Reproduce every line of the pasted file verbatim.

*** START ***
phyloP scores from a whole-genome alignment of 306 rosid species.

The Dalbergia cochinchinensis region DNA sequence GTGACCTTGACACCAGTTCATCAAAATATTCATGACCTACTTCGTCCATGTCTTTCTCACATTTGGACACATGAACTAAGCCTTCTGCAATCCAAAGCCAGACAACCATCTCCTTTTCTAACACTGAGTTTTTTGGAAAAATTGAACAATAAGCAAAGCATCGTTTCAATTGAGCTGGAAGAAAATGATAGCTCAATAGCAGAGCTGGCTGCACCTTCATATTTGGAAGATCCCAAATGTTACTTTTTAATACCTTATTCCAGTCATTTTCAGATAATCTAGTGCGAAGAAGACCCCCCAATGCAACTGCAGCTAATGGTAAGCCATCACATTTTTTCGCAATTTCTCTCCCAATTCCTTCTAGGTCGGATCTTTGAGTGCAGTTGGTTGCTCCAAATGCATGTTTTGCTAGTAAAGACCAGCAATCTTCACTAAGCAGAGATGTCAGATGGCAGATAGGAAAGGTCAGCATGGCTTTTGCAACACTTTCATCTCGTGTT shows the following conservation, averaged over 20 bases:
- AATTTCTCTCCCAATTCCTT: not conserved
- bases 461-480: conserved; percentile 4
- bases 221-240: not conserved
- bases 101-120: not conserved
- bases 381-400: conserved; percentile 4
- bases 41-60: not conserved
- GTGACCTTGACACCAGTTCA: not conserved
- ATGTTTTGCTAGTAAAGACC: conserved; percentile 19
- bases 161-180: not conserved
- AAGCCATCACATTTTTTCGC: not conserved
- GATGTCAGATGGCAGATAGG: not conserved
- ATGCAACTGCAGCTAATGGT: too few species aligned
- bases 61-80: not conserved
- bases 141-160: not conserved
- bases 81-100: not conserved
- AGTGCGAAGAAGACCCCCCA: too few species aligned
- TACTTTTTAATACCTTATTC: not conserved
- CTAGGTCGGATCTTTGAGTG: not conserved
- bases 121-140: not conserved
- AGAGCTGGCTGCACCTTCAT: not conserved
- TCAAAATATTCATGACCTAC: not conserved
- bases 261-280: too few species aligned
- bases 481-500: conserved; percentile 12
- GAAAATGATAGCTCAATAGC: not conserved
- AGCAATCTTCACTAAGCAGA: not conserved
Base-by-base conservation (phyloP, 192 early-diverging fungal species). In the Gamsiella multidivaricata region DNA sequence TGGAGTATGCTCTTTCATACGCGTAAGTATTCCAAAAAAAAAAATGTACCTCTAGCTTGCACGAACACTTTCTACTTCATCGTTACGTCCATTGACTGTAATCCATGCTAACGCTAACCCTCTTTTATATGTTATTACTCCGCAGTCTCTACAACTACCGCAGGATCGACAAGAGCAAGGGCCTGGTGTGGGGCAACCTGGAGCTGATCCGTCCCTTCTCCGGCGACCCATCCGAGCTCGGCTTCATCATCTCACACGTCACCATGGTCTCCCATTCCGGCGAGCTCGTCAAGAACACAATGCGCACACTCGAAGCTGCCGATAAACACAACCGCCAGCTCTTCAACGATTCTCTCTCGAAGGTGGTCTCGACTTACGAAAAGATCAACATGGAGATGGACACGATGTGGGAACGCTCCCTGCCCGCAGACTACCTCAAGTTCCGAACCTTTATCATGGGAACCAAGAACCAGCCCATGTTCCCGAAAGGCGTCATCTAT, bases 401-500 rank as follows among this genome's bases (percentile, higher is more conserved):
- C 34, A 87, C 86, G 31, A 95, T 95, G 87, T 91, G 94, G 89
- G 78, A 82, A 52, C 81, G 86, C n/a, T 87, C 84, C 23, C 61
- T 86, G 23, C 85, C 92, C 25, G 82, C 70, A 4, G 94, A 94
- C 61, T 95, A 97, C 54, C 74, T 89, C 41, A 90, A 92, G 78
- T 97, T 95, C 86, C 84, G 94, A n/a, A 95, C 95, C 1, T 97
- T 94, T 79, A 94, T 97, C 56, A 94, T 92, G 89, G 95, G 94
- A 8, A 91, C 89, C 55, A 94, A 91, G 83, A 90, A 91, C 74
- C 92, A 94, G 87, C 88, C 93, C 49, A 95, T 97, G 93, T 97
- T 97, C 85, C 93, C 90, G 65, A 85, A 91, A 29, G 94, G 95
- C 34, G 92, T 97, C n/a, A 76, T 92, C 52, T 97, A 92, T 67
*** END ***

phyloP scores from a whole-genome alignment of 306 rosid species.

The Dalbergia cochinchinensis region DNA sequence GTGACCTTGACACCAGTTCATCAAAATATTCATGACCTACTTCGTCCATGTCTTTCTCACATTTGGACACATGAACTAAGCCTTCTGCAATCCAAAGCCAGACAACCATCTCCTTTTCTAACACTGAGTTTTTTGGAAAAATTGAACAATAAGCAAAGCATCGTTTCAATTGAGCTGGAAGAAAATGATAGCTCAATAGCAGAGCTGGCTGCACCTTCATATTTGGAAGATCCCAAATGTTACTTTTTAATACCTTATTCCAGTCATTTTCAGATAATCTAGTGCGAAGAAGACCCCCCAATGCAACTGCAGCTAATGGTAAGCCATCACATTTTTTCGCAATTTCTCTCCCAATTCCTTCTAGGTCGGATCTTTGAGTGCAGTTGGTTGCTCCAAATGCATGTTTTGCTAGTAAAGACCAGCAATCTTCACTAAGCAGAGATGTCAGATGGCAGATAGGAAAGGTCAGCATGGCTTTTGCAACACTTTCATCTCGTGTT shows the following conservation, averaged over 20 bases:
- AATTTCTCTCCCAATTCCTT: not conserved
- bases 461-480: conserved; percentile 4
- bases 221-240: not conserved
- bases 101-120: not conserved
- bases 381-400: conserved; percentile 4
- bases 41-60: not conserved
- GTGACCTTGACACCAGTTCA: not conserved
- ATGTTTTGCTAGTAAAGACC: conserved; percentile 19
- bases 161-180: not conserved
- AAGCCATCACATTTTTTCGC: not conserved
- GATGTCAGATGGCAGATAGG: not conserved
- ATGCAACTGCAGCTAATGGT: too few species aligned
- bases 61-80: not conserved
- bases 141-160: not conserved
- bases 81-100: not conserved
- AGTGCGAAGAAGACCCCCCA: too few species aligned
- TACTTTTTAATACCTTATTC: not conserved
- CTAGGTCGGATCTTTGAGTG: not conserved
- bases 121-140: not conserved
- AGAGCTGGCTGCACCTTCAT: not conserved
- TCAAAATATTCATGACCTAC: not conserved
- bases 261-280: too few species aligned
- bases 481-500: conserved; percentile 12
- GAAAATGATAGCTCAATAGC: not conserved
- AGCAATCTTCACTAAGCAGA: not conserved
Base-by-base conservation (phyloP, 192 early-diverging fungal species). In the Gamsiella multidivaricata region DNA sequence TGGAGTATGCTCTTTCATACGCGTAAGTATTCCAAAAAAAAAAATGTACCTCTAGCTTGCACGAACACTTTCTACTTCATCGTTACGTCCATTGACTGTAATCCATGCTAACGCTAACCCTCTTTTATATGTTATTACTCCGCAGTCTCTACAACTACCGCAGGATCGACAAGAGCAAGGGCCTGGTGTGGGGCAACCTGGAGCTGATCCGTCCCTTCTCCGGCGACCCATCCGAGCTCGGCTTCATCATCTCACACGTCACCATGGTCTCCCATTCCGGCGAGCTCGTCAAGAACACAATGCGCACACTCGAAGCTGCCGATAAACACAACCGCCAGCTCTTCAACGATTCTCTCTCGAAGGTGGTCTCGACTTACGAAAAGATCAACATGGAGATGGACACGATGTGGGAACGCTCCCTGCCCGCAGACTACCTCAAGTTCCGAACCTTTATCATGGGAACCAAGAACCAGCCCATGTTCCCGAAAGGCGTCATCTAT, bases 401-500 rank as follows among this genome's bases (percentile, higher is more conserved):
- C 34, A 87, C 86, G 31, A 95, T 95, G 87, T 91, G 94, G 89
- G 78, A 82, A 52, C 81, G 86, C n/a, T 87, C 84, C 23, C 61
- T 86, G 23, C 85, C 92, C 25, G 82, C 70, A 4, G 94, A 94
- C 61, T 95, A 97, C 54, C 74, T 89, C 41, A 90, A 92, G 78
- T 97, T 95, C 86, C 84, G 94, A n/a, A 95, C 95, C 1, T 97
- T 94, T 79, A 94, T 97, C 56, A 94, T 92, G 89, G 95, G 94
- A 8, A 91, C 89, C 55, A 94, A 91, G 83, A 90, A 91, C 74
- C 92, A 94, G 87, C 88, C 93, C 49, A 95, T 97, G 93, T 97
- T 97, C 85, C 93, C 90, G 65, A 85, A 91, A 29, G 94, G 95
- C 34, G 92, T 97, C n/a, A 76, T 92, C 52, T 97, A 92, T 67